|Sir Leonard Rogers|
Sir Leonard Rogers
|Born||18 January 1868
Hartley House, Helston
|Died||16 September 1962
Royal Cornwall Infirmary, Truro
|Known for||Founding the Royal Society of Tropical Medicine and Hygiene|
|Spouse(s)||Una Elsie North|
|Awards||Companion of the Order of the Indian Empire (1914)
Fellow of the Royal Society
Knight Commander of the Order of the Star of India (1932)
Manson Medal (1938)
Sir Leonard Rogers KCSI CIE FRS FRCP FRCS (18 January 1868 – 16 September 1962) was a founder member of the Royal Society of Tropical Medicine and Hygiene, and its President from 1933 to 1935.
Rogers had a wide range of interests in tropical medicine, from the study of kala-azar epidemics to sea snake venoms, but is best known for pioneering the treatment of cholera with hypertonic saline, which has saved a multitude of lives.
He was president of the 1919 session of the Indian Science Congress.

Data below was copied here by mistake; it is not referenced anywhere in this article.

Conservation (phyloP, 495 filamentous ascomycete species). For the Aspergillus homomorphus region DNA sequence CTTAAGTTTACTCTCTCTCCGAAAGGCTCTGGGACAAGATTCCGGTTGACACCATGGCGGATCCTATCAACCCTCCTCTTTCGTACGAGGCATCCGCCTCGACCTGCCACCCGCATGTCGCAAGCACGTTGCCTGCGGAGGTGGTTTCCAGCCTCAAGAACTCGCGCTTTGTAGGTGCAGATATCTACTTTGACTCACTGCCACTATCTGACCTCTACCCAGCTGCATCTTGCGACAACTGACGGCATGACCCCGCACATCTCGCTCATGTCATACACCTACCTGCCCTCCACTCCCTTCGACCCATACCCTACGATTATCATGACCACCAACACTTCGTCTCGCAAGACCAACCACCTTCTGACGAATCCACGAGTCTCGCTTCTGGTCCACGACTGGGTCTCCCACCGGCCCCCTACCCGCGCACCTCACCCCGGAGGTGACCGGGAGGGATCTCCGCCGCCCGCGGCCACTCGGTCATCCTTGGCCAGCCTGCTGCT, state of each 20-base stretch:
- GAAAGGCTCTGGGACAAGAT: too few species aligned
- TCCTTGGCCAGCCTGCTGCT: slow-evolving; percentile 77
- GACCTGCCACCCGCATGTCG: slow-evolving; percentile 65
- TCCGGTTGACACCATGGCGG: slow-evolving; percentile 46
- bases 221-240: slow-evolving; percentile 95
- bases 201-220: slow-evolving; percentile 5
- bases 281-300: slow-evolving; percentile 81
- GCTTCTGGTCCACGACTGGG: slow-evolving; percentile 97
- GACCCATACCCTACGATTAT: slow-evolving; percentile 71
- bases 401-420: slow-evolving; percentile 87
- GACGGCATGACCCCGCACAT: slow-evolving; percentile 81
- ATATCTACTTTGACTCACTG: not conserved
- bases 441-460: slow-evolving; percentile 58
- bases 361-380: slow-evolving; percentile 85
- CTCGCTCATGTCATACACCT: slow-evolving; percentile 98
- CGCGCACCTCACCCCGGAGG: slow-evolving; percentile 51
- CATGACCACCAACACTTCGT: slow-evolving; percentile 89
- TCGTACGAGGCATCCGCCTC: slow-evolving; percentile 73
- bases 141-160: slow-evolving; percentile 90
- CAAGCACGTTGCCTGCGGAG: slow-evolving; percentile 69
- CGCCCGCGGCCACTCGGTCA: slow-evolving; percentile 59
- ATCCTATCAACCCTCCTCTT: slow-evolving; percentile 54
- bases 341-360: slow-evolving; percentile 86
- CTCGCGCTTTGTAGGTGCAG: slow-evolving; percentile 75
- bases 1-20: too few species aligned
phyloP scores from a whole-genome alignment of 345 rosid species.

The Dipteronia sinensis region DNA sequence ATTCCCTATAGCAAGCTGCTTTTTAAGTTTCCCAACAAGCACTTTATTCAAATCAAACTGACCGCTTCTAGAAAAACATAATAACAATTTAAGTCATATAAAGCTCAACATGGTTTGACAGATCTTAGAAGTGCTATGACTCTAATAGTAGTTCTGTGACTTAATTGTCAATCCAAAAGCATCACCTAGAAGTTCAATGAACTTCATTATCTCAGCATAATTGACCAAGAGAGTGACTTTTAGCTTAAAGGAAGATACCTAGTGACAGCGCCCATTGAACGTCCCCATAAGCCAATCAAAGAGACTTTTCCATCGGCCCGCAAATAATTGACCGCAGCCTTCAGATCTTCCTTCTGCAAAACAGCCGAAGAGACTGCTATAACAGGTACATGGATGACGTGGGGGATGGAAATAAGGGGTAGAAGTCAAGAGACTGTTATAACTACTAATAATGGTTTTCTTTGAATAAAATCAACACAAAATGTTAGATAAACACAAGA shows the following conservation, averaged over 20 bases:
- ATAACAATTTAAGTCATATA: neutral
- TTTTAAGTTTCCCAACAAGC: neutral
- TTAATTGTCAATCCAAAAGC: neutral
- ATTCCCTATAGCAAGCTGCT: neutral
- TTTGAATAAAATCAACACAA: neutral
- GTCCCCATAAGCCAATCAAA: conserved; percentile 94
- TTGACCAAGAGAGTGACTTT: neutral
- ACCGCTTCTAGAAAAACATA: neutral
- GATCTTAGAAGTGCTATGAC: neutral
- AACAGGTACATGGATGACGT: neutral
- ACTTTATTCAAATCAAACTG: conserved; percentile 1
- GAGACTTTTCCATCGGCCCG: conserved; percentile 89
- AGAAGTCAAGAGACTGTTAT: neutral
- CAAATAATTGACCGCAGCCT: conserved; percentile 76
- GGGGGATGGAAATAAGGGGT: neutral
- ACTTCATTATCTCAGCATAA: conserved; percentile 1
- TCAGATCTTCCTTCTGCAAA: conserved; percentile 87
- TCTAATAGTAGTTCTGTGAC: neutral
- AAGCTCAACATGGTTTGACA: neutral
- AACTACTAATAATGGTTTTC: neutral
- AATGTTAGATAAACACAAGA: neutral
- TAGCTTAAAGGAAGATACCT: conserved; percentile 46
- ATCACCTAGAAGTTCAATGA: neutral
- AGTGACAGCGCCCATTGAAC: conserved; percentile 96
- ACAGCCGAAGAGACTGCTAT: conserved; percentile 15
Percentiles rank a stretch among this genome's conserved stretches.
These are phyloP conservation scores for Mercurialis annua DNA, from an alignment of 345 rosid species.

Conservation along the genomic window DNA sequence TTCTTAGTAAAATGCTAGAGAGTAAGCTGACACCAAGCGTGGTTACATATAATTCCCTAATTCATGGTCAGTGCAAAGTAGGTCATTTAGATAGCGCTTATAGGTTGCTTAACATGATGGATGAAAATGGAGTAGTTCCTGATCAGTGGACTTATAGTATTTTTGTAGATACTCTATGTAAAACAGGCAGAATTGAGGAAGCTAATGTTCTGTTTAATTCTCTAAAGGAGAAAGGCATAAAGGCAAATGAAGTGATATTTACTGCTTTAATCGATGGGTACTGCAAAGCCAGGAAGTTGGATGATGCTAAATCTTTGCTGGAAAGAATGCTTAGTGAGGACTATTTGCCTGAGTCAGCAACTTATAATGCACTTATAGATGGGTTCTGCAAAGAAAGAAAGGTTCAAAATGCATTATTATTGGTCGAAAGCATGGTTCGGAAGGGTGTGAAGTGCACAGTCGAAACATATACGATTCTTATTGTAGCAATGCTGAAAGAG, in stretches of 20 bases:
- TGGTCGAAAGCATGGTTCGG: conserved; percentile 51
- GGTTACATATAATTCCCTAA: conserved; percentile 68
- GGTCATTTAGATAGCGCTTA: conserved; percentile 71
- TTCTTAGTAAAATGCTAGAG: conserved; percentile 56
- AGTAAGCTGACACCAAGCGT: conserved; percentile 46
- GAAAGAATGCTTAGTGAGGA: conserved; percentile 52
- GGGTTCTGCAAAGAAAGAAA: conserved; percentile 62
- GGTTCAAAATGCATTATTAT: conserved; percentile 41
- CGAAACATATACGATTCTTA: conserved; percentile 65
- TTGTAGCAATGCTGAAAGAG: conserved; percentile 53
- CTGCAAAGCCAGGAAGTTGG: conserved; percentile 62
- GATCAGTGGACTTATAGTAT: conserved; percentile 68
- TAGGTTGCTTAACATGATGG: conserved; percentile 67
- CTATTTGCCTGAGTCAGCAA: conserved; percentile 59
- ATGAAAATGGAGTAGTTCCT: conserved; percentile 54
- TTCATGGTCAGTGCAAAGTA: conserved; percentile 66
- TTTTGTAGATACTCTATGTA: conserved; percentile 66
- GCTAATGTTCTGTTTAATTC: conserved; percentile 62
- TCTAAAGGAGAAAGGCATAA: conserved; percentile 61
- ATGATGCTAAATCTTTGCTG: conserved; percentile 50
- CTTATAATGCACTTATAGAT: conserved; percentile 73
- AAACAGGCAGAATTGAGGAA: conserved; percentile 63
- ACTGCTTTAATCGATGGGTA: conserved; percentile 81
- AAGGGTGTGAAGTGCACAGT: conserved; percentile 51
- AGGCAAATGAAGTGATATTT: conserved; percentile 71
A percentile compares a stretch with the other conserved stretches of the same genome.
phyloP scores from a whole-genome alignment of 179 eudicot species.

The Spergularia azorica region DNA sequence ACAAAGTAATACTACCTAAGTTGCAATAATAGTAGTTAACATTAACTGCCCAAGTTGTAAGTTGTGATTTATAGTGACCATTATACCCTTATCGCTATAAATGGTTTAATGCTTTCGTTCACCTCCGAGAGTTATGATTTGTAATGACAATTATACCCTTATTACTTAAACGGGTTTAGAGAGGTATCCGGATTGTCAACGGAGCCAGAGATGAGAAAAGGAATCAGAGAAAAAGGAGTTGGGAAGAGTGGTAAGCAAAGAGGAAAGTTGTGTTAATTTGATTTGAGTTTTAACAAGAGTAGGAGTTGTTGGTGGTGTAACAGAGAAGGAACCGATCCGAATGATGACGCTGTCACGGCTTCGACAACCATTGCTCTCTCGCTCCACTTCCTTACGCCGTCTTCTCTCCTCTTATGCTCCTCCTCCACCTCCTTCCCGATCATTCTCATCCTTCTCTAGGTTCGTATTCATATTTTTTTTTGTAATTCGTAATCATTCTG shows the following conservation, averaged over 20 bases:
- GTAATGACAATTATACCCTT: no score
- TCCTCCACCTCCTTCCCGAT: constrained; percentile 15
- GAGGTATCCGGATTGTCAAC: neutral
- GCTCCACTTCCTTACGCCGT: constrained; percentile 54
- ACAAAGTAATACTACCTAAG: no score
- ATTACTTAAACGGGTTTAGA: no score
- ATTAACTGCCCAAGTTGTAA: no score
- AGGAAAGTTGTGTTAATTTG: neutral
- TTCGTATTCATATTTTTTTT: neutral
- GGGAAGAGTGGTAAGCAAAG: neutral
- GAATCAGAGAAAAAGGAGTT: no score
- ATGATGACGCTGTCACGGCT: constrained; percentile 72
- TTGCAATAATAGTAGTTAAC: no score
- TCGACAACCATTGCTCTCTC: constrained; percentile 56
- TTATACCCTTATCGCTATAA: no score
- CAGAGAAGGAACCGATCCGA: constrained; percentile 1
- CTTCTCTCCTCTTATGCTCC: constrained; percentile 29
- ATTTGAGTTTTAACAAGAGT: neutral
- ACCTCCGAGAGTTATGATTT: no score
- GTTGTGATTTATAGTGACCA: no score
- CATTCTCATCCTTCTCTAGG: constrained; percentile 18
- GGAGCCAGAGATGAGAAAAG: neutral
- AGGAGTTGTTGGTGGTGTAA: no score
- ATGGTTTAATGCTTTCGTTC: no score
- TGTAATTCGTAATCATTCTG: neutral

Digitised versions from National Library of Scotland.
- Experimental investigation of the effects of haemostatic and other drugs on the intravascular coagulability of the blood (1895).
- 3 - On the influence of variations of the ground-water level on the prevalence of malarial fevers (1895).
- Report of an investigation of the epidemic of malarial fever in Assam, or, kala-azar (1897).
- Resolution on Dr Rogers' report on Kala azar (1897).
Digitised version from HathiTrust Digital Library:
- Fevers in the tropics (1908)
- "Rogers, Sir Leonard (1868–1962)". The Oxford Dictionary of National Biography. 2004. doi:10.1093/ref:odnb/35814.
- Boyd, J. S. K. (1963). "Leonard Rogers 1868-1962". Biographical Memoirs of Fellows of the Royal Society. 9: 261. doi:10.1098/rsbm.1963.0014.
- Rogers, Sir Leonard (1868–1962) - Biographical entry - Plarr's Lives of the Fellows Online
- Munks Roll Details for Leonard (Sir) Rogers, Lives of the Fellows, Royal College of Physicians
- Sir Leonard Rogers, Happy Toil: Fifty-Five Years of Tropical Medicine (London: Frederick Muller Ltd., 1950).
|This United Kingdom biographical article related to medicine is a stub. You can help Wikipedia by expanding it.|